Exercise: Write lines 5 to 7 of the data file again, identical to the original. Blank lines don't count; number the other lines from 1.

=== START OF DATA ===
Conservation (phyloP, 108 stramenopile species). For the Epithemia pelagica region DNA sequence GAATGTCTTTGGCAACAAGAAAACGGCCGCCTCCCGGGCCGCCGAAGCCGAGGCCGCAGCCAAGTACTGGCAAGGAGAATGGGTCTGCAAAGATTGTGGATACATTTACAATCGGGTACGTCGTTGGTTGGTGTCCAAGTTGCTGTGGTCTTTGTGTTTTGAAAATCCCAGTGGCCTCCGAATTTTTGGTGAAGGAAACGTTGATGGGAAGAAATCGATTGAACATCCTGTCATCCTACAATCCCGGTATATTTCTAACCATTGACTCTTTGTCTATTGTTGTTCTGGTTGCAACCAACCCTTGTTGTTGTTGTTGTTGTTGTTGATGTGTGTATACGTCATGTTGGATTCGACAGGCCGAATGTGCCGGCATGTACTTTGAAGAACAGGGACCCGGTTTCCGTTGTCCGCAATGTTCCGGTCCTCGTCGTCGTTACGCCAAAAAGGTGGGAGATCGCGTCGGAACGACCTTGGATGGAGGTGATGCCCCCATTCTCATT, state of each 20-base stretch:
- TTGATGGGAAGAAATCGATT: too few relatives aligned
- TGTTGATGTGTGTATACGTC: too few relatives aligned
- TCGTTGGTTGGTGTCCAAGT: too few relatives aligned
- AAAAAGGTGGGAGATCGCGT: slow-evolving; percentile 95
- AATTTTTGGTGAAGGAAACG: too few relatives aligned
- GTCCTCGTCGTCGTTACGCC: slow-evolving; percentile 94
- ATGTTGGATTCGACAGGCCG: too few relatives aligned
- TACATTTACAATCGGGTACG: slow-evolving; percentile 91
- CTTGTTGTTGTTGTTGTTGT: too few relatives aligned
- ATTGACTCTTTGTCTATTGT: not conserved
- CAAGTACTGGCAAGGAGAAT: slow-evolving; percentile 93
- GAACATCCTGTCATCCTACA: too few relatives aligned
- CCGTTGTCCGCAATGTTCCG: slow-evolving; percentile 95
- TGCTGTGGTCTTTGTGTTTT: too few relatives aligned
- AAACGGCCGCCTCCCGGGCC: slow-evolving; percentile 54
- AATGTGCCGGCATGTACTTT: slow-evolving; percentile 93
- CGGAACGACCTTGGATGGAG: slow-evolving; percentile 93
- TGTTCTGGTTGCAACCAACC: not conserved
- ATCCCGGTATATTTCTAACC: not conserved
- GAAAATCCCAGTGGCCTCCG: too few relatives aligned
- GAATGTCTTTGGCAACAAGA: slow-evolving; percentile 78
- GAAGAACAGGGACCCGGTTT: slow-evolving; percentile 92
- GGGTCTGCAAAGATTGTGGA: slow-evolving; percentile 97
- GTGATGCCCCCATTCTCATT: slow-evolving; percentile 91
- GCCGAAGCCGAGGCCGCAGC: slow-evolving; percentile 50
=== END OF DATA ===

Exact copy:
- AAAAAGGTGGGAGATCGCGT: slow-evolving; percentile 95
- AATTTTTGGTGAAGGAAACG: too few relatives aligned
- GTCCTCGTCGTCGTTACGCC: slow-evolving; percentile 94